Last night Guy and I went to see Smart People. Before the movie itself, we saw a preview for Then She Found Me. By my calculations, this brings to six the number of American movies released in the past twelve months that feature unexpected pregnancies: Knocked Up, Waitress, Juno, Smart People, Baby Mama, and Then She Found Me.
I've seen all but the last two, and liked them to varying degrees. But I'm bothered by a few things. In all cases, the pregnancies come as an unwelcome surprise: the women tend to be too old or too young; unmarried or married to assholes or in the midst of a divorce; and all have "ambitions" or "dreams" or "a future"--futures that are either jeopardized or significantly complicated by a pregnancy.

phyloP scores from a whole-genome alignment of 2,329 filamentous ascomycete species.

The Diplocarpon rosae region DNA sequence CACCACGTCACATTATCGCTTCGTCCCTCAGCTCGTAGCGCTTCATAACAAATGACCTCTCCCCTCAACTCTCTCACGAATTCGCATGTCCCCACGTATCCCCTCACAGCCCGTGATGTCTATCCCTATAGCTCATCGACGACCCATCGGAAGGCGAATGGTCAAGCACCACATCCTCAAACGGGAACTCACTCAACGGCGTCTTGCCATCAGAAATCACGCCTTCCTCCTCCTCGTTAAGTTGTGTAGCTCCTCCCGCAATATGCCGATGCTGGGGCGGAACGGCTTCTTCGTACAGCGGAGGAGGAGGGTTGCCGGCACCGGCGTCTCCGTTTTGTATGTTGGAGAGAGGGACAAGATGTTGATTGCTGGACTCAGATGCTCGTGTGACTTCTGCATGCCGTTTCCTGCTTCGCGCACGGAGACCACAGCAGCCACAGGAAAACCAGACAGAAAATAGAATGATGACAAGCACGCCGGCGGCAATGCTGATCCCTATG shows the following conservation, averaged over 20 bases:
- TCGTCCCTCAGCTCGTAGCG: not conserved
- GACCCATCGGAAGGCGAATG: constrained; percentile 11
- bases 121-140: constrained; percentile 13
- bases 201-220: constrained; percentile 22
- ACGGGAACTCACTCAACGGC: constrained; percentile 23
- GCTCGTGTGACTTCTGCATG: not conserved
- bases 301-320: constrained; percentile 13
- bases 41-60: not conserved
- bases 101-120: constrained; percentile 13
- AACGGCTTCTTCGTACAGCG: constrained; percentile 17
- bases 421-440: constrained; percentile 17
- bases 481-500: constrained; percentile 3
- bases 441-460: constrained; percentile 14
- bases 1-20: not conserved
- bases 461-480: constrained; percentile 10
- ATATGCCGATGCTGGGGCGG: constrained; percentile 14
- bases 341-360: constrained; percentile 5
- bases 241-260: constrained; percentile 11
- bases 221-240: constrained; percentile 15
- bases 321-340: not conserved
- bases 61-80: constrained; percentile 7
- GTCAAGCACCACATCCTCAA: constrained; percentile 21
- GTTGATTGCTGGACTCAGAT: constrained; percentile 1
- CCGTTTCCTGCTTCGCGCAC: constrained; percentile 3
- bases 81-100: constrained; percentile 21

And in each case, the woman has the baby. Those movies that raise the possibility of an abortion do so only obliquely, often euphemistically, and the pregnant woman rejects the idea immediately.
We're supposed to celebrate these women for being brave enough to step into the unknown, to accept that plans change, and to sacrifice some of their ambitions for the sake of something (or someone) else. That's a lovely message as far as it goes, and in each separate case I'm willing to root for the woman and to support her choice--but when that message comes, time and again, without more than a perfunctory acknowledgement of the difficulties these women will face--and in the absence of the social, economic, and legal structures that might permit them to balance work and family life with something approximating success--the feel-good endings of these movies do not, in fact, make me feel so good.
So this Mother's Day, let's take a moment to celebrate birth control. And let's hear it for keeping abortion safe, legal, and accessible.
Hollywood, take a memo.